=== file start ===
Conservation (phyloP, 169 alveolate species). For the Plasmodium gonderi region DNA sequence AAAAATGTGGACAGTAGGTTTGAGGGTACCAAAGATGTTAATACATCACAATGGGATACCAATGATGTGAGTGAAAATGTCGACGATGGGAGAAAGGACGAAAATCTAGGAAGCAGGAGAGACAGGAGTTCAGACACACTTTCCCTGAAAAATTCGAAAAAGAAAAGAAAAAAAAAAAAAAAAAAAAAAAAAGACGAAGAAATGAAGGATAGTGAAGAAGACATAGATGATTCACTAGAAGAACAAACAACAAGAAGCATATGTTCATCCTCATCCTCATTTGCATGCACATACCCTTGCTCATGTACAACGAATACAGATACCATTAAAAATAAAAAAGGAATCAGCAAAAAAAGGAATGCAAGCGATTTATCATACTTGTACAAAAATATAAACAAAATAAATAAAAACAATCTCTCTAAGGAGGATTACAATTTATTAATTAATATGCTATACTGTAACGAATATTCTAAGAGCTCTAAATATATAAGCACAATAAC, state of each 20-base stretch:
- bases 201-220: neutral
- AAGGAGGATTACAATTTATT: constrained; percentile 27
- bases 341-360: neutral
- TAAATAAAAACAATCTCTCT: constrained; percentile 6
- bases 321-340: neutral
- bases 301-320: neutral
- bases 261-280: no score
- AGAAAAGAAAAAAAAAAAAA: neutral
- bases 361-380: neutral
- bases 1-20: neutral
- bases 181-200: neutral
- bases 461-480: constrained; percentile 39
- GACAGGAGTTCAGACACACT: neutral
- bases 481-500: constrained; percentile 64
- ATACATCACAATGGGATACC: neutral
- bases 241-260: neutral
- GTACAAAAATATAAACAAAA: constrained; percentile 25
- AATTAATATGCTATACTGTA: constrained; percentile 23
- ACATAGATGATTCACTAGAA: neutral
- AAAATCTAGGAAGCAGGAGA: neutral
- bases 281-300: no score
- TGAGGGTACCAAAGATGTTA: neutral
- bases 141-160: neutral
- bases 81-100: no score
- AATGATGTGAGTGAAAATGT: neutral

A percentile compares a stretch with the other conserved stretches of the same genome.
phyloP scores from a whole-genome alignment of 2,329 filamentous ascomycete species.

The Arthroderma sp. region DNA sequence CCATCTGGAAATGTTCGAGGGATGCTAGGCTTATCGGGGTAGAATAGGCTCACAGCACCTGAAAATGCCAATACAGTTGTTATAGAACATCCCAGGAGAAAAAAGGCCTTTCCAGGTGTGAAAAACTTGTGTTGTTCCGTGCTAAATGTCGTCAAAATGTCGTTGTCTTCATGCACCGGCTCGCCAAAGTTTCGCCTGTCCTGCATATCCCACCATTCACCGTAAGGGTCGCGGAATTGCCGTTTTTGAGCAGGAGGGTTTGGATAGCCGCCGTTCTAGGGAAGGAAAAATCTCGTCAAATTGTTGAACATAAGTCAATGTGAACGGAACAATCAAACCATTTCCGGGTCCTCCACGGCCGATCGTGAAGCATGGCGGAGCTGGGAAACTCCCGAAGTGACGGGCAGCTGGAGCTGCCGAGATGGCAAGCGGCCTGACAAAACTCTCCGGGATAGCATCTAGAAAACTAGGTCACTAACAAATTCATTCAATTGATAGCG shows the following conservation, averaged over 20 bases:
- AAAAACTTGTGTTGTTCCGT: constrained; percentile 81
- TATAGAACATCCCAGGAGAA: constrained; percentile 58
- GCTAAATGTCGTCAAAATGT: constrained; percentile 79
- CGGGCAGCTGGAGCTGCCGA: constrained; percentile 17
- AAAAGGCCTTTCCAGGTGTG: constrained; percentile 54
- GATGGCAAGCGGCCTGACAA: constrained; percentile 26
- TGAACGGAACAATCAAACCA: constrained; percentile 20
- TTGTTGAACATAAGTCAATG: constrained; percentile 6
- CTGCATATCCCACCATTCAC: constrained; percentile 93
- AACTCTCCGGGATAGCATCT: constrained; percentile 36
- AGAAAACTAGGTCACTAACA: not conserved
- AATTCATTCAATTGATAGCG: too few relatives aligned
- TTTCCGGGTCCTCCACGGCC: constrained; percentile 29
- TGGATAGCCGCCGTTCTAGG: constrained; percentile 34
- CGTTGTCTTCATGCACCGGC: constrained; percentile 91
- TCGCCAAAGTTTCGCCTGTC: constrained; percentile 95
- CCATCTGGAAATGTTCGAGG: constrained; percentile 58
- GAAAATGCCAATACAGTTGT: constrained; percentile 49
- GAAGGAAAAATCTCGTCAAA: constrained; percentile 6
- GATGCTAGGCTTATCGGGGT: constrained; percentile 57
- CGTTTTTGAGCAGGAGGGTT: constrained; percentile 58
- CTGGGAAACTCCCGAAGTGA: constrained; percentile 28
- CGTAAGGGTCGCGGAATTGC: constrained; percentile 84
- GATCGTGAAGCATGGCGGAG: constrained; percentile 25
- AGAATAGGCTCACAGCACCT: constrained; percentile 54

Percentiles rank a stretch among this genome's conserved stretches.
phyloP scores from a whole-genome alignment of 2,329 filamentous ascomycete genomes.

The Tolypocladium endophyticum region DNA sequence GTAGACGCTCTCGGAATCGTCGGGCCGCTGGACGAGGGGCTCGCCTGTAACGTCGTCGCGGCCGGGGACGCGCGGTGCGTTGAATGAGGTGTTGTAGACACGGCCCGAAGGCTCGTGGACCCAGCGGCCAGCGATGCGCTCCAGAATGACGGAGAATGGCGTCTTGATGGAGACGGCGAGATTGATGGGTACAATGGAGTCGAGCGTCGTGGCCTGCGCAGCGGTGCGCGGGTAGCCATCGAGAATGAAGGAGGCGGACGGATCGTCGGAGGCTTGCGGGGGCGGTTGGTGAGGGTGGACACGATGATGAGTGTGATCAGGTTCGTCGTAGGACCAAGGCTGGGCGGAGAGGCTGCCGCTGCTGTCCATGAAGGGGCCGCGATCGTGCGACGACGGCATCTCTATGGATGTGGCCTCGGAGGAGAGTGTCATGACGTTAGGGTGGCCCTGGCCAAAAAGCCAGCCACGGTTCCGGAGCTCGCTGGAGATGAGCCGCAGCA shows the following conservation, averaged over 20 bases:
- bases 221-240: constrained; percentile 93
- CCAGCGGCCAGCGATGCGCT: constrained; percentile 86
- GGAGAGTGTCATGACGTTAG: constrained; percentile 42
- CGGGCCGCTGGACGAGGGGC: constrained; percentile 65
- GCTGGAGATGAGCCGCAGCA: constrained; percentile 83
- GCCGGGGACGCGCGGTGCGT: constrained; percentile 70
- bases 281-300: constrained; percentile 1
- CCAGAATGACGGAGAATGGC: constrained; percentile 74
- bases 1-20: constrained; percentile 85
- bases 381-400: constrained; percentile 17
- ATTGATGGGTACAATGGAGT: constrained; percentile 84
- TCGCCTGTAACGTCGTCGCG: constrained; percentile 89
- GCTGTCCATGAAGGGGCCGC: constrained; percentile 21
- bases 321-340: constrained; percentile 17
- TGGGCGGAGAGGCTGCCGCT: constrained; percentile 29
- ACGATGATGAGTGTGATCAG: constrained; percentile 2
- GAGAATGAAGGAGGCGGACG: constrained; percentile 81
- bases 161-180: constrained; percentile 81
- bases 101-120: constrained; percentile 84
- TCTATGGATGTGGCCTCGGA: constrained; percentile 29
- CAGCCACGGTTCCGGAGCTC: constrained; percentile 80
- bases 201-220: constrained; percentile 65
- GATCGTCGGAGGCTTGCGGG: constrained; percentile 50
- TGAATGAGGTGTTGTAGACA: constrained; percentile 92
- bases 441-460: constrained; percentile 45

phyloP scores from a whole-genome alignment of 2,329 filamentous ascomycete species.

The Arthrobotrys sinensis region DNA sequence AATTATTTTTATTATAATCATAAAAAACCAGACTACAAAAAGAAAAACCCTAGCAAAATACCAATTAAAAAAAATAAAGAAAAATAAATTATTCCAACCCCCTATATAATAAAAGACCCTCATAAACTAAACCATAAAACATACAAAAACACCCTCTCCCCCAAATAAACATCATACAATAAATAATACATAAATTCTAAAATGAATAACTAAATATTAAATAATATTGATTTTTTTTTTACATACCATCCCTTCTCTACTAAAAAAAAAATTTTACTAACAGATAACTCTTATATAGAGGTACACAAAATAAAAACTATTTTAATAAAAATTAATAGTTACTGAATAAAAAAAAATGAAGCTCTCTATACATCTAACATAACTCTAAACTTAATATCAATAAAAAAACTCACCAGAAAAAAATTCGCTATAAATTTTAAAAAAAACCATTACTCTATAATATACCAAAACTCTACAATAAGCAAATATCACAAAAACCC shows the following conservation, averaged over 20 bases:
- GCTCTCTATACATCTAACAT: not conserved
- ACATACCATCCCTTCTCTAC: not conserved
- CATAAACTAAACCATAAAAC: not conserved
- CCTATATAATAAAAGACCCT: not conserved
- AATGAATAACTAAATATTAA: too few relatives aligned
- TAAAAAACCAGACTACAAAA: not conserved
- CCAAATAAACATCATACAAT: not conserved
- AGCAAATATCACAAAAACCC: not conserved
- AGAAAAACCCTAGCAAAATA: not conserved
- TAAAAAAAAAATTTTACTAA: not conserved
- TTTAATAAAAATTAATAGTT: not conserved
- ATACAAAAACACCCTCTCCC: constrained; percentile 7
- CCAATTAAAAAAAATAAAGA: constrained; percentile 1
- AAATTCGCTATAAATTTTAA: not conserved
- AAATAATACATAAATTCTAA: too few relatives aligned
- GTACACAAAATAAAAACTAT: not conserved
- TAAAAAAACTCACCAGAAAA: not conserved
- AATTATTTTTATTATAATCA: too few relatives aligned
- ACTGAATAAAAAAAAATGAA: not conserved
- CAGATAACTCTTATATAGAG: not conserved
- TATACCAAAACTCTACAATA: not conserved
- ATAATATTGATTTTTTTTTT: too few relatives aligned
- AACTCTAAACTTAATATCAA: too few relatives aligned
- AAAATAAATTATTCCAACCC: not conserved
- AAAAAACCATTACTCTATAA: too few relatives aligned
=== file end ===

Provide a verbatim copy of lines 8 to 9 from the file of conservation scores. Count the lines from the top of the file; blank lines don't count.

- bases 261-280: no score
- AGAAAAGAAAAAAAAAAAAA: neutral